Why do the sinhalese nationalists shoot down anyone who makes a complaint about every day life, and how the civil society is not functioning properly, why do those people and their issues always seem to be over shadowed in the media and every where by some monkey in tamil nadu or a “debacle” in geneva all enhancing this sense of paranoia and perpetual racial division? Isn’t that how these governments get into power in the first place?

    And what of this tamil diaspora? Do they really know what is going on and do they really care about the issues faced by every day Sri Lankans in Sri Lanka? Or are they merely the other side of the same coin?

  2. June 22, 2012 at 11:11 am

    Language is a big issue, Japan was a rubbish example. How would you feel if you walked into a police station and could not make a complaint because you did not speak the language of the police officers?

    There is no reconciliation because the government and the minority parties cannot agree. The people themselves have not demanded reconciliation from the politicians, we are comfortable talking about it in our living rooms but do not make any move to see it happen.

    As for the size of the army, eventually it must be cut down not just for economic reasons but social concerns. Every day on the streets we see soldiers drive around lording over the people because they have been made to believe they are a step above. Take away their uniforms and this attitude will diminish. The war is over, there are many issues ahead of us and the foundation to solving them can be laid by reducing the size of the army.

    How can we talk about reconciliation when we continue to allow the enlargement of the armed forces?

  3. Venison
    June 22, 2012 at 11:45 am

    The whole point with Japan was about civil service, and how it is not functioning properly in Sri Lanka adding to minorities feeling they are being marginalised.

    How can we talk about reconciliation when we continue to allow the enlargement of the armed forces?

    I don’t think that is a main issue regarding reconcilliation. You can however talk about military presence in everyday life. But the size of the forces? Come on? In fact, the helicopters they have that aren’t doing anything right now, they should be using those things to aid civilian life. Emergency services for example. Ok, if it makes you happy strip their uniforms and create some sort of a civillian corps. But again, none of this will happen because the status quo is that we are talking about reconcilliation in our living rooms, when the ground truth as far as I see it, is that our government is too incompetent to provide its people an efficient service that actually cares about people, and I believe that is the direction we need to head for reconciliation. Because reconcilliation is not needed between sinhalese and tamils and muslims, for the most part everyday people get along. Reconcilliation should be between the government and the Sri Lankan people.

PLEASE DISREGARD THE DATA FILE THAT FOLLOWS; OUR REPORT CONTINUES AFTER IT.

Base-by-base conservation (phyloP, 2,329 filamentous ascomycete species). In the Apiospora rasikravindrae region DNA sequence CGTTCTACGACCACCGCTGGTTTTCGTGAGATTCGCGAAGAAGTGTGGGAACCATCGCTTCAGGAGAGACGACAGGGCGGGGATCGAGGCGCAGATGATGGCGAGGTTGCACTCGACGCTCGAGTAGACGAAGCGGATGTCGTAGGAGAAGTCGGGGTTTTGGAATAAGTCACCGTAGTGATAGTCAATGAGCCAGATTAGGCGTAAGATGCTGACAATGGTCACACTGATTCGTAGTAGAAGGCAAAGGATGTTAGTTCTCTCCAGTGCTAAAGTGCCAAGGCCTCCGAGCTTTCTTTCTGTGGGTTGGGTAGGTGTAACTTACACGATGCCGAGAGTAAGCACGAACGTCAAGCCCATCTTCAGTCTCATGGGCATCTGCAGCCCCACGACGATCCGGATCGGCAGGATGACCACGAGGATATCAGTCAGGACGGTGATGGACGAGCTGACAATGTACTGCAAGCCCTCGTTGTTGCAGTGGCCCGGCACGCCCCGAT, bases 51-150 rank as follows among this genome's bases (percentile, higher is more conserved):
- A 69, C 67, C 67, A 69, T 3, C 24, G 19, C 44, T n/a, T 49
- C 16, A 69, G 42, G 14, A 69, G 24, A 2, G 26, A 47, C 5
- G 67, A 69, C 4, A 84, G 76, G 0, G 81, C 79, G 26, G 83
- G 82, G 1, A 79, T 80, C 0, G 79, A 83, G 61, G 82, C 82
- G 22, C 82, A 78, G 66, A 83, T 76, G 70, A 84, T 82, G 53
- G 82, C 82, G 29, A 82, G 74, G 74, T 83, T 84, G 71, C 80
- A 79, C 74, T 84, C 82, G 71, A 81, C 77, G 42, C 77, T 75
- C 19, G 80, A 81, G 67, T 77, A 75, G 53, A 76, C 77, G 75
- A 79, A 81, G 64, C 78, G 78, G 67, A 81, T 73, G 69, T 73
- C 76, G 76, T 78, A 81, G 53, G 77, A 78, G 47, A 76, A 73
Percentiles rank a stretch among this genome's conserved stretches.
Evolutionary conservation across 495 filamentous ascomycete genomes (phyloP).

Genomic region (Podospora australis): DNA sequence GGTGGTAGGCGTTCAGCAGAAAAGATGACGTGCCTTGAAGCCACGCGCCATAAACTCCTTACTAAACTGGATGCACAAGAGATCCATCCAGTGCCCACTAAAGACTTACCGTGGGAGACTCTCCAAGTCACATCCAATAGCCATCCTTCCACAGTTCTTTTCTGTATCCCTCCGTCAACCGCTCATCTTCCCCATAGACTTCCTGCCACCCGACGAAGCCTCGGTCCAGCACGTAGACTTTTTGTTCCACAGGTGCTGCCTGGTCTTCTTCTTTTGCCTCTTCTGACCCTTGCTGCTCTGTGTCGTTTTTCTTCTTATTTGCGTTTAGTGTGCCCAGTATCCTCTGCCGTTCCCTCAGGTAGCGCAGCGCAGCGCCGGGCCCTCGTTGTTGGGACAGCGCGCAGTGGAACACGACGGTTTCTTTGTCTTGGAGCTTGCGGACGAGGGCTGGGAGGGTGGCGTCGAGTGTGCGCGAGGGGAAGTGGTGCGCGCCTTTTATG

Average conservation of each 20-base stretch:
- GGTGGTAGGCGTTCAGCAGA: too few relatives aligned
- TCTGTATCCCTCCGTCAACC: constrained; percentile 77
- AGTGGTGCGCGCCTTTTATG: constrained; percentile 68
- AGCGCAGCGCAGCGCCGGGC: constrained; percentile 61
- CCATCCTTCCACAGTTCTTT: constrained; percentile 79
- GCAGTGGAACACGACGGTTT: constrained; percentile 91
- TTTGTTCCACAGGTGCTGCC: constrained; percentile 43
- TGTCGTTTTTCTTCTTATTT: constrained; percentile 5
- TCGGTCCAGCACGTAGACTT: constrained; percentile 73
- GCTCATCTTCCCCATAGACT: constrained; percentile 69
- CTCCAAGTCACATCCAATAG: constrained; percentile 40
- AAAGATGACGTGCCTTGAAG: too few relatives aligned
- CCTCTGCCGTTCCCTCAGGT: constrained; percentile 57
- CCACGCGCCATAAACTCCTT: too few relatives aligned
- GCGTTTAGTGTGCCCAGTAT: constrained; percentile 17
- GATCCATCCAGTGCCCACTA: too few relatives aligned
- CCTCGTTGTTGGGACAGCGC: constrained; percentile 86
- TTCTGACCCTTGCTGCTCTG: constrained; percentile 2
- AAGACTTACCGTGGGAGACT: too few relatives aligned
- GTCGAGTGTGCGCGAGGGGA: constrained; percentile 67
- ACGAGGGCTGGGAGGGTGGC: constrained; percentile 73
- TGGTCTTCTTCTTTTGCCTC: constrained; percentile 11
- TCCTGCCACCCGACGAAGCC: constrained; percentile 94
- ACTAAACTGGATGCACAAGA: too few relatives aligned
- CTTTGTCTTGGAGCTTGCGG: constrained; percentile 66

• June 22, 2012 at 11:50 am

      Of course our civil service is non-existent in Sri Lanka, I have no argument there.

      But do you believe that we do not need reconciliation? Look at the behaviour of the Sinhala Buddhist towards the Muslims. True you may argue these are the actions of a few, but look how easily we ignored them and moved on.

      The signs are there, and they must be taken seriously. Can you honestly say the minorities are having an equal say in the running of the country?

      • Venison
        June 22, 2012 at 12:04 pm

        Yes we do need that. And that should come from the top down. The extremist elements get all the limelight unfortunately. And that is because the way these governments get into power is not based on what the people in Sri Lanka need, but racial politics. The Tamil Diaspora are just another side of the same coin, they do more to keep the status quo, aiding the gov to keep alive extremists elements and add more to their ranks.

        Don’t you think pushing the agenda to put the civil back in government service is a long step in changing the way the governments think about how they can get to power? If Sri Lankans banded together and caused them to rethink what they can do that will actually make us vote for them, I think that is when they will stop playing racial politics.

        So how do we get there? If we take them head on they will pit us against the each other, extremists on the two sides, moderates in the middle. So as long as the extremists play the race cards, things will remain the same, and the government will use them to get into power.